Paris-based collective Mawimbi premiere their 9-track debut album, a collection of ghetto house and modern highlife-influenced club tracks.
Cover design by Clément Vincent / Viatic
Paris-based collective and nascent label Mawimbi is dropping their self-titled debut album this month, a compilation of 9 solid tracks that reflect their diverse and unique take on African-influenced club music. For the past two years, the Mawimbi DJs and producers have made a name for themselves by breathing new life into France’s club scene with their infectious grooves. The collective's music navigates between genres and eras in an unconventional way, seamlessly blending ghetto house, modern highlife and shamanic techno into their own dance strain. Collaborations with innovative artists such as South Africa’s Mo Laudi and DJ Shimza, Berlin’s Africaine 808, London afro-bass prodigies The Busy Twist & Drumtalk, and afro-house big shot Jose Marquez have helped shape their sonic identity.
There's a number of tracks that stand out in Mawimbi's debut full-length. The opening song "Ketjak," by Parisian producer Loâzo, features a deep downtempo beat built around a koto loop that gradually picks up in intensity, leading to a faster climax with its shouting vocals and distorted techno drum patterns. "Kejtak" is probably the release’s edgiest track, somewhat reminiscent of débruit’s superbly original work. "More Sekele Movement" takes a trip back to the future — a classic Cameroonian 'sekele' disco stomper aptly remixed by Vulkandance residents Africaine 808, who master the art of balancing respect for the original while infusing their own contemporary club touch.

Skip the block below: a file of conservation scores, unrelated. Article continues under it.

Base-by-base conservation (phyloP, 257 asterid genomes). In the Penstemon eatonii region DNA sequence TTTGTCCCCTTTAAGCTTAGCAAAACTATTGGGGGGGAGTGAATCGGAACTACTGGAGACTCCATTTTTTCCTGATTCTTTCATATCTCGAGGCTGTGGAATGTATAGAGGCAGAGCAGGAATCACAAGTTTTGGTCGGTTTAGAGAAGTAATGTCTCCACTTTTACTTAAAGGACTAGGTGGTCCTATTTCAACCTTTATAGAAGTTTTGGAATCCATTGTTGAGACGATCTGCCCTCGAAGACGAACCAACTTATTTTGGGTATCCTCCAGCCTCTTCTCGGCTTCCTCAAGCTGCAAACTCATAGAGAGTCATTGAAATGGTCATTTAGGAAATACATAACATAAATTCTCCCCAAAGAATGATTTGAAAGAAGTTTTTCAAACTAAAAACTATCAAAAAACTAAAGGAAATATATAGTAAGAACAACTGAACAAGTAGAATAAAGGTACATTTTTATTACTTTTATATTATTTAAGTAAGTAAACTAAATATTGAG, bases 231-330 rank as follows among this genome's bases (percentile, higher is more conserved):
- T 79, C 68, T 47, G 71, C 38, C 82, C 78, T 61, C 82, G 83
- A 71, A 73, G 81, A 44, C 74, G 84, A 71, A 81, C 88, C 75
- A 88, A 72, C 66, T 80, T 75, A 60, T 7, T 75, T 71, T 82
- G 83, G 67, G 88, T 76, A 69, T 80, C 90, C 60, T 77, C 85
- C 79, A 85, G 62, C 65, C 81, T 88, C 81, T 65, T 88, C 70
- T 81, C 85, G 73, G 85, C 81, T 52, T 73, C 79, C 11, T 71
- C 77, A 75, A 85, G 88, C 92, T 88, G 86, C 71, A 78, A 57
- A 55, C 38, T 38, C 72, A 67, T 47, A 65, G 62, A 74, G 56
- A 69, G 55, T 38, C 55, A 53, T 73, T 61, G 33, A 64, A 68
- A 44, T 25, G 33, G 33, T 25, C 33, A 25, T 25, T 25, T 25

The highly-percussive "Mo Fiya," by prolific afro-latin duo Umoja, keeps it lively on the drum front and features a repetitive vocal sample that gives the track its name. "Sogoni Kalimba" is a deep journey into the healing tones of the kalimba by 10 Foot Ballerina, an Atlanta-via-Detroit-via-Berlin native now studying music in Windhoek, Namibia. Jenovah's "Afrikaan Beat 2.0" isn't your typical afro-house track, drawing instead from UK bass, driven by strong afrobeat drum patterns and ghetto house chopped-up vocals — all deeply energetic sounds for the dancefloor. Meanwhile, Amsterdam electro-afrobeat band Umeme Afrorave's "Agama" is a catchy tune with heavy synthesizer sounds, kalimba melodies and aerial vocals. Don't sleep on their upcoming album to be released next month on the Mawimbi label.
Stream our exclusive of Mawimbi's debut album above, before its official April 27 release on Mawimbi’s bandcamp. The album is backed by a 4-track EP being pressed on limited edition 12" vinyl.